exten => _NXXX,n,Hangup()                                        ; <-- added this line
exten => _011.,1,Dial(SIP/${EXTEN}@voipms)
exten => _011.,n,Hangup()
exten => _00.,1,Dial(SIP/${EXTEN}@voipms)
exten => _00.,n,Hangup()

This enables only outbound calling. I added the two lines:

exten => _NXXX,1,Dial(SIP/${EXTEN}@voipms)
exten => _NXXX,n,Hangup()

Without these patterns, you can't use the 4 digit codes from for testing.

Also, I figured out that you can insert actions to happen after the call is dialed, and before the hangup. I added the following line in between the Dial and Hangup lines to send a Pushover notification to my phone whenever an autopatch call is made. This fires when the call completes.

exten => h,1,System(curl -k -X POST "<token>&user=<user>&message=autopatch+has+made+a+call")

And another addition, an absolute call timer that terminates a call, so someone doesn't spend 30 minutes chatting on the phone, tying up the repeater. Adding the "L(x:y:z)" function to the Dial command terminates after "x" number of milliseconds, starts warning when "y" seconds remain, and repeats the warning every "z" seconds. Replacing the Dial lines with lines that look like this:

exten => _1NXXNXXXXXX,1,Dial(SIP/${EXTEN}@voipms,15,L(300000:60000:20000))

This terminates the call after 5 minutes, starts warning when 1 minute remains, repeating the countdown every 20 seconds until it hangs up. Or, and the 15 is how many seconds the system lets a call ring.


Everything seemed to work fine, except the '3' DTMF, when sent from a Baofeng, didn't register. Also, nearly all the "lower" digits didn't register if sent from a Kenwood V71. Found a comment in a thread (here) that suggested changing "deemphasis" in the simpleusb.conf file. Made the change from "no" to "yes", everything now seems to work just fine…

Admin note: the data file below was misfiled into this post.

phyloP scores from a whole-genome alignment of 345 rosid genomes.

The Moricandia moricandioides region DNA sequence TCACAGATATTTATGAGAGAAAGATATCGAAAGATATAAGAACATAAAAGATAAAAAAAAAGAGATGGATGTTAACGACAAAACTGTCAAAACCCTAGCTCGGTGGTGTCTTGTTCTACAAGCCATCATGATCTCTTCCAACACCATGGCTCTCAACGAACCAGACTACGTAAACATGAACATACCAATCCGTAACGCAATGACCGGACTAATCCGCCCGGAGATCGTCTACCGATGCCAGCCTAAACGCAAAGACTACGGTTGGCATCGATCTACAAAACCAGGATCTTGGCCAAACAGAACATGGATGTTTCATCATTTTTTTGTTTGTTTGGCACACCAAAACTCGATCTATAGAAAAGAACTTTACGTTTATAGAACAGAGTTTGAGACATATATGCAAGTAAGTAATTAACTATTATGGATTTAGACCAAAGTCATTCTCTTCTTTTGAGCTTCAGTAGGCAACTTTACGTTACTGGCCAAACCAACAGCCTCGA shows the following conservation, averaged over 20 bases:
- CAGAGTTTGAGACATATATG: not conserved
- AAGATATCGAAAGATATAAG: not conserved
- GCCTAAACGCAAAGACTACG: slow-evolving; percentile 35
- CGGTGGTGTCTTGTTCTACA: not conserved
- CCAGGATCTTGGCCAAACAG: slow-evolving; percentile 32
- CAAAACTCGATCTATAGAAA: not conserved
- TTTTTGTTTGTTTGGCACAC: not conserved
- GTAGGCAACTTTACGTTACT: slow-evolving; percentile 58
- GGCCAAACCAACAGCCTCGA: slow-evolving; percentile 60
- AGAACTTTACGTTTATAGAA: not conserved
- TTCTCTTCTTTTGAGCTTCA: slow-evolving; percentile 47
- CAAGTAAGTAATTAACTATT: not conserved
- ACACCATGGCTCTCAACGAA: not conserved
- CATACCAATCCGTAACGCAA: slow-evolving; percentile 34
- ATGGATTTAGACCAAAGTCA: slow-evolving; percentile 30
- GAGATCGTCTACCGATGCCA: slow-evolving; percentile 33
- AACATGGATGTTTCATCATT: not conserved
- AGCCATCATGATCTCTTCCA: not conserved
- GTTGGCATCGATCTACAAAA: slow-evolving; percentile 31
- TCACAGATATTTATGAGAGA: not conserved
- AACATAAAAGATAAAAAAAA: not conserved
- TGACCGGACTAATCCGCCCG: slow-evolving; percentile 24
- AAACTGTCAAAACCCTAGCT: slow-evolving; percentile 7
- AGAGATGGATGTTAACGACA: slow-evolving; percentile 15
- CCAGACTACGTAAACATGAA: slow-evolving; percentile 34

3.5. simpleusb.conf

deemphasis = yes     ; enable de-emphasis (input from descriminator)

And that's it! With those changes, I was able to make calls from my HT, talking to the AllStarLink, which in turn talked to and connected the calls. The quality varies, as you might expect, but it's definitely usable.

3.6. Next steps…

Right now, this has all the functionality I need. I'm experimenting with removing courtesy and other tones to keep things quieter when we put it on the repeater frequency. I'm also going create multiple clones to geographically distribute amongst local Hams, using cheaper, reliable Motorola commercial radios. I'll be adding some watchdogs that notify me if things aren't responding as expected. I'll document those when I have them running smoothly.

I've also gotten things working with hamvoip, and will be deploying a version of that as well. Then try to get all the config files unified.